McLellan stubbornly stayed with the plan when he should have been putting a stake in the ground for himself and his players, refusing to let THIS TEAM fail over a bad, but correctable decision. And as the coach fails to stand up for his players, the players inherently are less believing in the coach. That is exactly how you can lose the room, which appears to have happened. Once the room is lost, you almost always need to change the participants.
McLellan’s stubbornness goes beyond these points. Last season, he played only 7 defensemen over all 89 games, despite significant injuries to all 3 older defensemen: Dan Boyle, Brad Stuart and Scott Hannan. Each of whom appeared to have returned to the line-up prematurely. In doing so, he kept Matt Tennyson in Worcester. Tennyson showed he deserved to be in San Jose with his play this year, but again, he found himself back in Worcester, even as he appears to be one of the top 5 Sharks defensemen this year.
Is Tennyson in McLellan’s doghouse? That doghouse has been another area the coach seems to be overly stubborn. Some will cite Tyler Kennedy as another example of that. Kennedy is off to a good start on the Island after being traded there for just about nothing. Perhaps he was a player who might have had a better chance to succeed if McLellan hadn’t seen fit to leave him in street clothes for so many games. In a related note, typecasting certain players did not help much either. Andrew Desjardins was never much of a fighter, but he took on that role for the good of the team. Further, he was stuck centering lines with minimal talent, and doing a reasonably good job, given his wingers. He was a good value with one of the lowest cost deals on the team. For all his battle and reasonable skills, Desjardins was ‘rewarded’ by being shipped out, though fortunately for him, to the contending Blackhawks.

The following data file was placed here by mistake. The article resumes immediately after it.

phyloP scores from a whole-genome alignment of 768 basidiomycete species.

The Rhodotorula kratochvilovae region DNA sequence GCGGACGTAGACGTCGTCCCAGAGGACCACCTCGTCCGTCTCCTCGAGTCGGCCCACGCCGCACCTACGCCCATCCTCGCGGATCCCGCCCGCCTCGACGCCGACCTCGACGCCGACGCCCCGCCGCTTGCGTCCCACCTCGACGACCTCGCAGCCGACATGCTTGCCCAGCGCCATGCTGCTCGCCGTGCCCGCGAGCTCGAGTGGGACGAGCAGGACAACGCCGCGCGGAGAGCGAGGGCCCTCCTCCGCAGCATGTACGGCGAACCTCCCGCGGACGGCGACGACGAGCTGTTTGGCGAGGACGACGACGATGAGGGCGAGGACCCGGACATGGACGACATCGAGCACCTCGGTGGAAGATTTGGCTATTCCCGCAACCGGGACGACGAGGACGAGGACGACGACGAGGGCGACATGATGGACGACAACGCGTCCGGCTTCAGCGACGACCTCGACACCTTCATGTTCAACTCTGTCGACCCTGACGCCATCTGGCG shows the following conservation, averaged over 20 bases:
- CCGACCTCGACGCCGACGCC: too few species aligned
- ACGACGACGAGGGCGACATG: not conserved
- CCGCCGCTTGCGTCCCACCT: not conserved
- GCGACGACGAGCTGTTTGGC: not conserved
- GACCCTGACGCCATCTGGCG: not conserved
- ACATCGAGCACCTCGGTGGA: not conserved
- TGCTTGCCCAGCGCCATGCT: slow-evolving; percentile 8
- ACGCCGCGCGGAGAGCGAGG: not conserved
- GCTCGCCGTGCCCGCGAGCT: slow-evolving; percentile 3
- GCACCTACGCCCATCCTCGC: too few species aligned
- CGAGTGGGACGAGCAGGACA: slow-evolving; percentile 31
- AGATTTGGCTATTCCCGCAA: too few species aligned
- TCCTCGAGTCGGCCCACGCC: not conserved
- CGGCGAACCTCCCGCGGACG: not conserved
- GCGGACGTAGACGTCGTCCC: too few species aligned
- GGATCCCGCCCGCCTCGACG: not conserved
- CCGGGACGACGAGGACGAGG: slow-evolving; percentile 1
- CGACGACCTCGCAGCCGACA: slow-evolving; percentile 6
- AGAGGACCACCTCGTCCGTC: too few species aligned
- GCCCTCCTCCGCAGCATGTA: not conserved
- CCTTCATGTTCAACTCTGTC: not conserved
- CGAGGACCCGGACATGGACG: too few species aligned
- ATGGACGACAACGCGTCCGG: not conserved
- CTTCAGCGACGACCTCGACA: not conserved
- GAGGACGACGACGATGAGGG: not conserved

McLellan has stubbornly stuck with goalie Antti Niemi. Last year, back-up Alex Stalock was good, this year he has struggled and appears to be in the McLellan doghouse. But Niemi hasn’t been all that good in either year. Certainly not enough to justify the stranglehold he has on the starter’s job. The past two seasons, Niemi is 2nd in ‘games played’ during the regular season among all goalies. That is a stranglehold on the job. He was 26th last year in save percentage and is 22nd this year, which are not ‘stranglehold on the job’ type numbers. You might give this a pass if Niemi was the sort that rose to the occasion in postseason play, a la Jonathan Quick. But no, that hasn’t been the case.
Perhaps most important, a team needs to believe in the coach. THIS TEAM in particular needed it, coming off last season’s nightmare finish. It seems unlikely that veterans like Pavelski, Marleau and Thornton are looking confidently at the coach. They know the coach is between a rock and hard place on decisions such as Burns on defense. They realize it was not the coach who failed to do anything of substance in free agency or at the trade deadline. Players though, want the opportunity to win. I’m sure that whatever empathy they might have McLellan, they also probably wish he would have fought harder for THIS TEAM.